Let's say you own a dog, and one day you are walking down the street just like any other day. It's your normal "walk" route for you and your dog. Suddenly, a suspicious-looking person approaches, and you become convinced the person is a threat. You sick your dog on the person, who is bitten and suffers a minor injury.
A nearby police officer saw the entire incident and comes over to talk to you about it. The officer determines you were at fault; but instead of being hit with a fine, you are arrested and charged with a weapons-related crime. Yes, that's right -- your dog is being classified as a weapon.
As recently as a few years ago, this would be an exception to the rule. Dogs were not classified as weapons, even though there were many attempts to do exactly that. However, the courts have recently altered their thinking about dogs and the way they are used in violent situations. That change in thinking has resulted in more people being charged with weapons crimes when their dog attacks.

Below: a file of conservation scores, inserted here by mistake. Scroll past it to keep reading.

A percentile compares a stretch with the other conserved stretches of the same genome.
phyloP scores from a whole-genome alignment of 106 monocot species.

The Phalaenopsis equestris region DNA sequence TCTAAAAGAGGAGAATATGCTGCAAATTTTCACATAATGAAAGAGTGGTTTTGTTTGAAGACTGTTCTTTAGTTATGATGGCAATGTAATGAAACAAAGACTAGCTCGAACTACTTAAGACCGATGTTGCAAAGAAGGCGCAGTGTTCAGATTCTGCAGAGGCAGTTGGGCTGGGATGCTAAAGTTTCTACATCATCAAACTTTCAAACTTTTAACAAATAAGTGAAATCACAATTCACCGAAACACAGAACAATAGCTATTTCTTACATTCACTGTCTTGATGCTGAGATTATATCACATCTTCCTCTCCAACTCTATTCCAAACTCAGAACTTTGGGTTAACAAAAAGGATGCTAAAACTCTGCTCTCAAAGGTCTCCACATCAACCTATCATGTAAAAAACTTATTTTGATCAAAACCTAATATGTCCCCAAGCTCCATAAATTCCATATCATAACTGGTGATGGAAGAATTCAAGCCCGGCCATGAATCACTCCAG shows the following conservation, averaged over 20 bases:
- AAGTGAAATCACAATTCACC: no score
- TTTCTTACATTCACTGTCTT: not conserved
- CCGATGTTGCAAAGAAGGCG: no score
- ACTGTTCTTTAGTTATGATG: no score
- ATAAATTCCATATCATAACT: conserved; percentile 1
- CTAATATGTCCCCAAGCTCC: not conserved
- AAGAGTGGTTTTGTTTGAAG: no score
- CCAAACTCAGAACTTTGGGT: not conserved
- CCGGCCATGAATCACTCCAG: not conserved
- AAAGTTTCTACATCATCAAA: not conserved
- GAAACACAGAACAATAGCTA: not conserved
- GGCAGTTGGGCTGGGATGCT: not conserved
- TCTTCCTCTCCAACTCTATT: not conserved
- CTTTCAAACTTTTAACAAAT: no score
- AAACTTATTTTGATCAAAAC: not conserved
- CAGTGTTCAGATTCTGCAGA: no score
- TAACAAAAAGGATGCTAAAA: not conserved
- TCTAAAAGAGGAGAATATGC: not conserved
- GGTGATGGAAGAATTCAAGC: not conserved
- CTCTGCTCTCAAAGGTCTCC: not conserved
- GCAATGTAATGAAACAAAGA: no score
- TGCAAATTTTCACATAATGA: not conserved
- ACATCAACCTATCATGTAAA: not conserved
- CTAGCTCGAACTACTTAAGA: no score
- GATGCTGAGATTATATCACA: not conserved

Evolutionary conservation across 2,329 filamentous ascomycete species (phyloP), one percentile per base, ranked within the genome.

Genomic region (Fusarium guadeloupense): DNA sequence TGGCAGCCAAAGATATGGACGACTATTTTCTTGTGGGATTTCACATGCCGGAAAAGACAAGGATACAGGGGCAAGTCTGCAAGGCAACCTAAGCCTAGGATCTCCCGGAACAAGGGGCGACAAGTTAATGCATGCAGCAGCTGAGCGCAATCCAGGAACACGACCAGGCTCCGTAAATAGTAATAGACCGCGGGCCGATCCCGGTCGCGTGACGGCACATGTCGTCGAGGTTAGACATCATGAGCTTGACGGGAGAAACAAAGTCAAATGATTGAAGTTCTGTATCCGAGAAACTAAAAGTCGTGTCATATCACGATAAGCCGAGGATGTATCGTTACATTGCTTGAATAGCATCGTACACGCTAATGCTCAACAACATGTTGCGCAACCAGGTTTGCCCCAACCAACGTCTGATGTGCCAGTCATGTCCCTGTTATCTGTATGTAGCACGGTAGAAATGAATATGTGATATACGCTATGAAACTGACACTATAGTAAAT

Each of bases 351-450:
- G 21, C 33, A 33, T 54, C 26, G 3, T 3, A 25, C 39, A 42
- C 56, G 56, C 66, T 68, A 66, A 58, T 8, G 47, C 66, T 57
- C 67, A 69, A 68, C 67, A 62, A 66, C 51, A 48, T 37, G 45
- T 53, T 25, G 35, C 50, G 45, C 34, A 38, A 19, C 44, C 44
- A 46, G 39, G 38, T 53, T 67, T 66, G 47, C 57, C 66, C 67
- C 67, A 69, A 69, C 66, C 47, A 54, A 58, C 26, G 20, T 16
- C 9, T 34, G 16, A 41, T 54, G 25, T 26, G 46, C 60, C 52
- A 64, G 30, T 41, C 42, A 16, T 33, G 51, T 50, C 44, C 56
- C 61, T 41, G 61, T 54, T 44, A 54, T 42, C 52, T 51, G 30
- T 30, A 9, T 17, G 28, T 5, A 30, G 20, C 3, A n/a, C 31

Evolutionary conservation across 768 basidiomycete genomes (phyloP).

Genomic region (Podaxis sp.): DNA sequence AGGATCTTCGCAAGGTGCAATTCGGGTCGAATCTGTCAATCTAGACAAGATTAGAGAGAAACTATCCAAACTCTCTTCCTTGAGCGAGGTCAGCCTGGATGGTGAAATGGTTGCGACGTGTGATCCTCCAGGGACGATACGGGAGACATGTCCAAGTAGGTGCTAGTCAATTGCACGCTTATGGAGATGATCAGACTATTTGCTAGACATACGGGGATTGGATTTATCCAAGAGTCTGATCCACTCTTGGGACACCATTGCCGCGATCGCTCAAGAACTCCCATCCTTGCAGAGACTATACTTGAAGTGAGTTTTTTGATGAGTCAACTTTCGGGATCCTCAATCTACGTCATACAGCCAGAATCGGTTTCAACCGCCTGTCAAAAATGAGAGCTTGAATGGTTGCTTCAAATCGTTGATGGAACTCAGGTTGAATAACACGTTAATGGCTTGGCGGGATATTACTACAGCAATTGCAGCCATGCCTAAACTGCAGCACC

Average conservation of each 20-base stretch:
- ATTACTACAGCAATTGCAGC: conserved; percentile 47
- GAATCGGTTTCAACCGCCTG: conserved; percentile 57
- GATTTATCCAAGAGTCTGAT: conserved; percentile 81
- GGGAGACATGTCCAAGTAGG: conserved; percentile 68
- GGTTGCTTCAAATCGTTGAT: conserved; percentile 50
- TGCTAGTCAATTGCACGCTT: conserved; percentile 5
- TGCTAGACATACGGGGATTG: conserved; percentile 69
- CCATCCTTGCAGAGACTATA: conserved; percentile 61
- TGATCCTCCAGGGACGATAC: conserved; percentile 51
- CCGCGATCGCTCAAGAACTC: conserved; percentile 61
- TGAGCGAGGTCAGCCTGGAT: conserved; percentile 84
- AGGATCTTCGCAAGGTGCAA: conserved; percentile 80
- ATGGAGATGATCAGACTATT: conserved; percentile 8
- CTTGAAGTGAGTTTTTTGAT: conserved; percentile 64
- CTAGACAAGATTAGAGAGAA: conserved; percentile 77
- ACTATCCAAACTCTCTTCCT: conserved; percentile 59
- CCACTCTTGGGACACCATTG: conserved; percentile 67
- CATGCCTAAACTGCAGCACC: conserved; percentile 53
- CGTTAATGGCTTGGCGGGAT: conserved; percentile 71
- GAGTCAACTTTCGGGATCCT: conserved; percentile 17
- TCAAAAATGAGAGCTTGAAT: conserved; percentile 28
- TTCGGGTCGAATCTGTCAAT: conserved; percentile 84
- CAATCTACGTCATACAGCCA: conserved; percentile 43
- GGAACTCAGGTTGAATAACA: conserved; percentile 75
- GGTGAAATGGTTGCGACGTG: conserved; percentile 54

Now, there may be some very legitimate weapons charges being filed against a person in some cases where a dog attacked. But even in those cases (and especially in the cases where the charges are questionable), the accused person should vehemently defend the charges. Classifying a dog as a weapon could be a situation where the police and prosecutors are just trying to tack extra penalties and consequences to a person's possible sentence.
Source: New York Times, "Instruments of Danger in Weapons Case Were Dogs, Authorities Say," J. David Goodman, Oct. 6, 2013